Grab a seat at Merchant for fried local cheese curds, or venture to Dane County Farmers Market, America’s largest producers-only market. Madison residents are huge fans of craft beers and distilleries, but they go wild for a good Bloody Mary. Try the “Brunchzilla” at Nitty Gritty for an entire hamburger slider on the side, or a classic version at Come Back In. The shopping in Madison is just as varied and fun as the cocktails with unique shops like Little Luxuries and The Soap Opera alongside big brands like Kate Spade and Sur La Table. And if you need something outdoors to do, visit the Arboretum or the Henry Vilas Zoo.
- Population: 145,789
- Home Price: $388,400 median purchase price; $1,360 median monthly rent
- Crime Rate: Safer than 81% of U.S. cities
- Unemployment Rate: 3.9%
You’ve definitely heard of Chicago, but have you heard of Naperville? Less than an hour away, this Chicago suburb is a force to be reckoned with on its own. It’s been recognized as one of the best cities for aging and retirement, one of the safest cities in the Midwest, and the best place to raise a family!
If that doesn’t sound like music to your ears, try this—Naperville is home to Wentz Concert Hall, a specialized auditorium that’s tuned with sound-absorbing curtains and has hosted musicians from Colbie Caillat to Yo-Yo Ma. Naperville high schools are striking chords as well. Three local schools have won 16 Grammys between them for outstanding contributions to the field of music. Even the Moser Tower in Riverwalk Park houses a massive set of bells, so Naperville is always full of song.
Get your dance (and drinks) on at Frankie’s Blue Room, or grab an overstuffed pastrami sandwich at Schmaltz Delicatessen. If you prefer surf over turf, make a reservation for oysters at the upscale Hugo’s Frog Bar and Fish House. Ribfest is also a must to check out! Every year, proceeds from this collection of barbecue ribs and music go to preventing child abuse.
- Population: 443,072
- Home Price: $139,800 median purchase price; $819 median monthly rent
- Crime Rate: Safer than 13% of U.S. cities
- Unemployment Rate: 3.8%
Another top pick for major cities in the Midwest, Omaha is vastly different from the typical view of Nebraska. Mutual of Omaha, ConAgra Foods, Union Pacific, Kiewit, and Berkshire Hathaway are all major players in the Omaha economy. Offutt Air Force Base is another huge draw. It’s home to more than 23,000 active military, families, and civilians, as well as the headquarters of U.S. Strategic Command. This makes Omaha a fantastic home for both veterans and active military.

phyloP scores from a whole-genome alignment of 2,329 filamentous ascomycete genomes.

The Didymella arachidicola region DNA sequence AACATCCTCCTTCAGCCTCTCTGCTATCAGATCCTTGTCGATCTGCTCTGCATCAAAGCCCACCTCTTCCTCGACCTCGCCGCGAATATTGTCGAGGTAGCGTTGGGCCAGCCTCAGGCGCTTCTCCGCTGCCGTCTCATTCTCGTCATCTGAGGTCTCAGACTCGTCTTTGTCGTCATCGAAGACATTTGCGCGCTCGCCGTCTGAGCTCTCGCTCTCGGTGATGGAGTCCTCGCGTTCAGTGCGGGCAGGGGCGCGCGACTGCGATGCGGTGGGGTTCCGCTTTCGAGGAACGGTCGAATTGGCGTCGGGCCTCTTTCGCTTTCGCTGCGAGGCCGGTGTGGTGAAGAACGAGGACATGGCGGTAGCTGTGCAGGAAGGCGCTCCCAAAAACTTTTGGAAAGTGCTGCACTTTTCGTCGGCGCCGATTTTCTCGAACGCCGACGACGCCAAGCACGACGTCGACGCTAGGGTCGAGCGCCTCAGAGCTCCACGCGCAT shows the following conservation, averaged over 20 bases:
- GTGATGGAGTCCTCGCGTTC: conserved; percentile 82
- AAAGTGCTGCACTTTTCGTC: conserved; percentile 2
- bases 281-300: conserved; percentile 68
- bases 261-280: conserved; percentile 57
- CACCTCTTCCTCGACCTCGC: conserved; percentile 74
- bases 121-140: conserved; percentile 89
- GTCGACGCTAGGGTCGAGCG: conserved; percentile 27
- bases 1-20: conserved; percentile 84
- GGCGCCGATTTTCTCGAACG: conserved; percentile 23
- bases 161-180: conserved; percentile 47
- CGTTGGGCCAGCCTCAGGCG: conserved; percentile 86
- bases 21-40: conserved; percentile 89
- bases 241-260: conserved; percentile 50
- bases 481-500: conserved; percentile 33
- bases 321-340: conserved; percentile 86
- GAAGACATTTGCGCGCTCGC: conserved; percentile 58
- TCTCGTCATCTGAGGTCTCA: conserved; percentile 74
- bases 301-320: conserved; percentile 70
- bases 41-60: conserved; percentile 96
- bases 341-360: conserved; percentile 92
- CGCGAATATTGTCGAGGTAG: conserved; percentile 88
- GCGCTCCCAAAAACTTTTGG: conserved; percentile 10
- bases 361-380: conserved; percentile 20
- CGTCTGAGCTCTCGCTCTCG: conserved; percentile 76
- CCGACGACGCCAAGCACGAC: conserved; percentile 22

Spend a day exploring the internationally-renowned Henry Doorly Zoo & Aquarium. If you can catch a game, the UNO Mavericks men’s hockey team draws impressive crowds on the ice at Baxter Arena. Make sure to save your summers for the College World Series and Olympic Swim Trials, both of which bring in visitors from all over the country to cheer on their favorite teams and competitors!
Whether it’s local fast-food like Runza or upscale options like V.Mertz and The Grey Plume, you definitely won’t go hungry living in Omaha. Looking for dessert? There are endless ice cream flavors among eCreamery, Coneflower, and Ted and Wally’s. Ready to hit the town? Grab an old-fashioned at cocktail bar Mercury, dance the night away at nightclub The Max, or engage 8-bit enemies at Beercade.
Overland Park, KS
- Population: 183,775
- Home Price: $237,100 median purchase price; $1,040 median monthly rent
- Crime Rate: Safer than 59% of U.S. cities
- Unemployment Rate: 2.8%
Whether you’re relocating for an immensely popular job with Sprint or looking for a safe community with great schools for raising your family, you’ll soon find out there’s no place like Overland Park. Full of great shopping, Downtown Overland Park is bursting with specialty boutiques like The Tasteful Olive, The General Store & Co., and Yarn Shop, and it hosts the Overland Park Farmers Market. There’s also Oak Park Mall, Hawthorne Plaza, and Town Center, all of which offer more traditional big-name retailers.